Tuesday, September 16, 2014

Another Tease...

I always seem to underestimate how long it will take me to actually get images in hand after a photo shoot! I've shared some teaser pics on my Facebook, but I thought I would share one of them here to whet your appetites for the big blog post that's coming up on my 17th century undergarments, once I get all of the pictures from our awesome photoshoot. 

Monday, September 1, 2014

Follow Me on Facebook!

I've created a Facebook page for my blogs where I'll be posting frequent progress pictures and random musings. I noticed I was posting things on Facebook but not here to the blog because they weren't things I deemed "blog-worthy", but my Facebook friends still found them interesting. I think the blogs will be for big, nicely photographed posts of completed garments, and the Facebook page will be for in-progress shots. 


Come find out what I've been up to!

Saturday, August 30, 2014

Riding Habit Construction

Unfortunately, I didn't take construction pictures of the entire process... I got too caught up in everything, and learning completely new ways of doing things! But here are a couple images of some of the early steps, and some pictures of it after it's done to highlight a few interesting things.

I must take a moment to acknowledge the incredible generosity of my husband and his master, Mark Hutter, for helping me with the construction of this. I feel blessed to have them in my life, as mentors and friends!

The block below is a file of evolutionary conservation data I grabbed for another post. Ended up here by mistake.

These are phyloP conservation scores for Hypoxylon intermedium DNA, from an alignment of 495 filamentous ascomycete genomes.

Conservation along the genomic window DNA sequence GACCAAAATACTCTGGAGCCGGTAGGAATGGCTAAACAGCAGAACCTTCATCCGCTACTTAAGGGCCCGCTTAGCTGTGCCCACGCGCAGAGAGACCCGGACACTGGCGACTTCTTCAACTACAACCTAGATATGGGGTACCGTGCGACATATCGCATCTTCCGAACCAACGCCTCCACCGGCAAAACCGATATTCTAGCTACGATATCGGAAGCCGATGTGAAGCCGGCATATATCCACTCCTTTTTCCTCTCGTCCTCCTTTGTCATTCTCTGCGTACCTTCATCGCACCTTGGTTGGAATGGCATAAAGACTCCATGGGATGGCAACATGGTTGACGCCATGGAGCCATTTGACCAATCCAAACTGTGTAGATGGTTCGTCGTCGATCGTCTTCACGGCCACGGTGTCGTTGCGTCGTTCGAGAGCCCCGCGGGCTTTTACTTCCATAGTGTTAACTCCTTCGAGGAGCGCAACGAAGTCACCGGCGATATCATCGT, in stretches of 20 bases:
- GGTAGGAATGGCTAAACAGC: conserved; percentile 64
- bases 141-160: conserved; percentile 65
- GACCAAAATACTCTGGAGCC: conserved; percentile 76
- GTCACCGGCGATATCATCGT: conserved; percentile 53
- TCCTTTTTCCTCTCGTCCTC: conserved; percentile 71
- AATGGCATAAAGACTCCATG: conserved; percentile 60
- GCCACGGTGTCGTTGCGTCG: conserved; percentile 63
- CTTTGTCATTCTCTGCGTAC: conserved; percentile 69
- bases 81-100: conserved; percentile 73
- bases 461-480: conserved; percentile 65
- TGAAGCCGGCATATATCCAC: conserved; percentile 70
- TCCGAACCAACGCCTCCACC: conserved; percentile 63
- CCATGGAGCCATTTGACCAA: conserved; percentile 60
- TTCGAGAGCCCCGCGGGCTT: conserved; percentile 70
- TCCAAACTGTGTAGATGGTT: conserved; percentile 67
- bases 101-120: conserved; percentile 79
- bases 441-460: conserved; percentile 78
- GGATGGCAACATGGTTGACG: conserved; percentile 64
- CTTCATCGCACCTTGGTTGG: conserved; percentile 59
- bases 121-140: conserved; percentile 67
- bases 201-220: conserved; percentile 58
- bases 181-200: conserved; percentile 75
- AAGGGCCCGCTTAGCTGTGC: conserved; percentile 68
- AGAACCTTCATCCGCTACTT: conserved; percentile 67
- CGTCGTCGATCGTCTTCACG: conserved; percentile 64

The very first thing I did was sew the center back seam of the jacket. This was done by putting all four layers together (2 wool and 2 silk lining) so that they could be sewn all at once. Make sure the two wools are right sides together, and the two silks are right sides together. 


I sewed the seam in non-matching (totally period!) silk thread with a tiny, tidy backstitch. 

Once it's sewn, you can unfold the layers like so, revealing a fully-encased seam.

Ta-da! Make sure to press it so it's nice and neat. Pressing is your best friend when it comes to tailoring. That, and chalk.

Another interesting (and very different from mantua-making!) aspect of tailoring is all of the interfacing! There's no pad stitching anywhere in this garment, just a heavy, coarse linen (I could/should have gone the extra step and put a couple layers of gum tragacanth on the linen to create buckram, but...).

The interfacing is tucked under the seam allowance of the front edges. Press, press, press!

Then I basted down the front edge so everything would stay in place. The lining gets folded under to meet the edge, and then is felled down.

On the outside of the jacket, the outer edge of the interfacing gets tacked into place with a very widely spaced backstitch. Yes, it shows, but it's helpful and period, and if done neatly, it looks quite nice!

All of the body seams (side-backs, shoulders, armseyes) were sewn twice: once with a back stitch, and then again with a spaced back stitch on top. I pressed the seam allowance to one side, and then did a spaced back stitch along the seam.

Eighteenth century stitching (in fact, stitching from ALL periods!) is NOT always pretty! Especially when it won't show. :) This is how the lining is attached to the back skirts. It is done from the outside with a spaced back stitch. The underside looks shoddy...

...but the outside is very neat and tidy! But no one will see it unless they are scrutinizing your bum...

The side-back seams of the lining are folded on top of the center back lining and felled down, just like on women's gowns. That was at least something I was familiar with!